THE LOST ART OF THE EFFECTIVE APOLOGY
Imagine that you have messed up big time—physically abused your child, cheated on your wife, stole money at work, or lied to your husband about where you were. And let’s say you really want to make sure that both you and the people you’ve hurt can trust that you have learned your lessons of how and why not to do that again. How would you go about crafting an apology that would do all that?
The purpose of most apologies today is merely to minimize pain for the apologizers, protect their image, and enable them to avoid the work they need to do but don’t want to do. Like any other form of lying, over time, a weak apology fails at all three of these goals.
Most people don’t know how to go about restoring both the trust of others and their own trustworthiness. That’s because there are so few role models in America for genuine remorse. I can’t recall when I last heard a satisfactory apology from a public figure who had made a moral mess, can you? An effective apology needs to answer three simple questions.
Why did I do it?
Don’t blame it on the situation, or on anybody else’s behavior, because you can’t guarantee those won’t come up again. Besides, that doesn’t take responsibility for the choices you made about how to handle your feelings.
Sure, maybe you put yourself in a bad situation, and you can change that. But what else do you need to change? attitudes you have harbored that provoked your choice? beliefs you have used to rationalize or excuse your behavior? images you’ve had of yourself and the other people involved here? These ideas in your head can’t be proven right or wrong, but you and others can prove the kind of words and actions these beliefs will provoke and excuse.
Who did I hurt and how?
Put yourself in their place. Imagine a situation where they could theoretically do something like this to you. Imagine how you’d feel, if there were no real remorse in the other person, how hard it would be to carry on like nothing had happened. What would this do to your mind, your heart, your ability to go on like before, doing things for that person, facing your friends and family, trying to go to sleep at night, or fighting off your own bad, stress-related habits, like eating or drinking to your frustration?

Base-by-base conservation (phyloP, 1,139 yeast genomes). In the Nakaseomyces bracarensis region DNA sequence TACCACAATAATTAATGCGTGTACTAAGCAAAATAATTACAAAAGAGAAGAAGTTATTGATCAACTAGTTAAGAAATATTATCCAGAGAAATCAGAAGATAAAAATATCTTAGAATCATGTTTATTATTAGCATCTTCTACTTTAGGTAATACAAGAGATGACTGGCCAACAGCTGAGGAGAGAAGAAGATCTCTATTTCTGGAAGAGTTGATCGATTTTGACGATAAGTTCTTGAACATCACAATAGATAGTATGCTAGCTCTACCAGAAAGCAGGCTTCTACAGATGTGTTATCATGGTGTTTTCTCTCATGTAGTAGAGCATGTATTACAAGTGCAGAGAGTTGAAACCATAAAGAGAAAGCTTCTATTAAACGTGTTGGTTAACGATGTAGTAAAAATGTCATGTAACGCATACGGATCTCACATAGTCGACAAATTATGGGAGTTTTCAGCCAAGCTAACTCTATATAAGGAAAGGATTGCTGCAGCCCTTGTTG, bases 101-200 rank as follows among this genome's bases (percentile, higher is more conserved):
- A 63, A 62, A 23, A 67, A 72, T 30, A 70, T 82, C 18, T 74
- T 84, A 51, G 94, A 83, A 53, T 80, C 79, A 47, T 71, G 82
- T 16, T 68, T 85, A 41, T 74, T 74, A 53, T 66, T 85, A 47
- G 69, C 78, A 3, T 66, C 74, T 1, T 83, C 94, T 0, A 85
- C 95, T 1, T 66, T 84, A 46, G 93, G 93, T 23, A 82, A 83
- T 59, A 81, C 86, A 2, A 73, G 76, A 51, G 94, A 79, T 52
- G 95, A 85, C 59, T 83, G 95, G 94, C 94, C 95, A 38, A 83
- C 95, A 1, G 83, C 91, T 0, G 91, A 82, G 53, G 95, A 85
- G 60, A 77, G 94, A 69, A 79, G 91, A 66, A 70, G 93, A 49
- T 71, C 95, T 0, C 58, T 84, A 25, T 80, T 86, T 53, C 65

If you have hurt someone in your personal life, you can apply what you have learned to your situation, and to your loved one. “I understand that I have made you have to carry around feelings of ______ and _______, that I have embarrassed you in the eyes of ____, and that now you’re going to have to really struggle with your ________ and _______. This is what I have done to you. What else have I messed up in your life? I know that I have hurt _____ and _____, but who else do you think I have hurt, and how?”
What am I going to do about it?
How will you clean up your side of the street? What will you do to help heal the hurt, and earn back the trust you have broken? Again, put yourself in their place—what would you need them to do in this situation to resolve your hurt and mistrust?
Do you need to go have a talk with others you have hurt, to see how your actions have affected them, and tell them you were wrong and you are sorry? How can you show them that you are going to teach yourself a lesson, by making sure you suffer more than all the pleasure you have derived from your bad habit over the years, even if it is possible, more than they will have to suffer for your actions?
Do you need to get an education, like anger management training, or understanding another culture, gender, or generation? Do you need to talk with someone to learn new role models for your behavior in certain situations?
Do you need counseling to work through old feelings that you’ve never expressed toward people in your childhood, feelings that piggyback on your natural emotions to provoke and rationalize your bad habits? Do you need residential treatment to break an addiction, to let your family have a break from you to heal, and to get you away from temptations you can’t resist?
Changing your beliefs requires admitting that you can and should change them, because they caused harmful behavior. You first confess this to people you’ve hurt, but real change inside requires you to tell others who share these attitudes and beliefs, especially the friends and family who may have taught them to you in the first place, by their words and lifestyles. And your lifestyle will also have to change, to express and firm up your new attitudes and beliefs.
Why don’t we ever hear apologies that answer these three questions in America? Very few of us really believe in and practice personal growth. Spin doctors say the public would see repentance as weak, weird and wacko, but I think those words better describe the conscience of any nation which values image over substance, and anesthesia over the truth that hurts while it is setting us free, free of the illusions that we are better than others, and don’t need them.
I pray that America may soon see a genuine, effective apology from one of its celebrities. I pray that you and I will amend our wrongs by helping others get over our messes, by cleaning them up. That way we can bring some major good things out of the next bad situation we create.
Dr. Schmidt is a psychologist life coach with offices in Middletown, Lexington, and Shelbyville.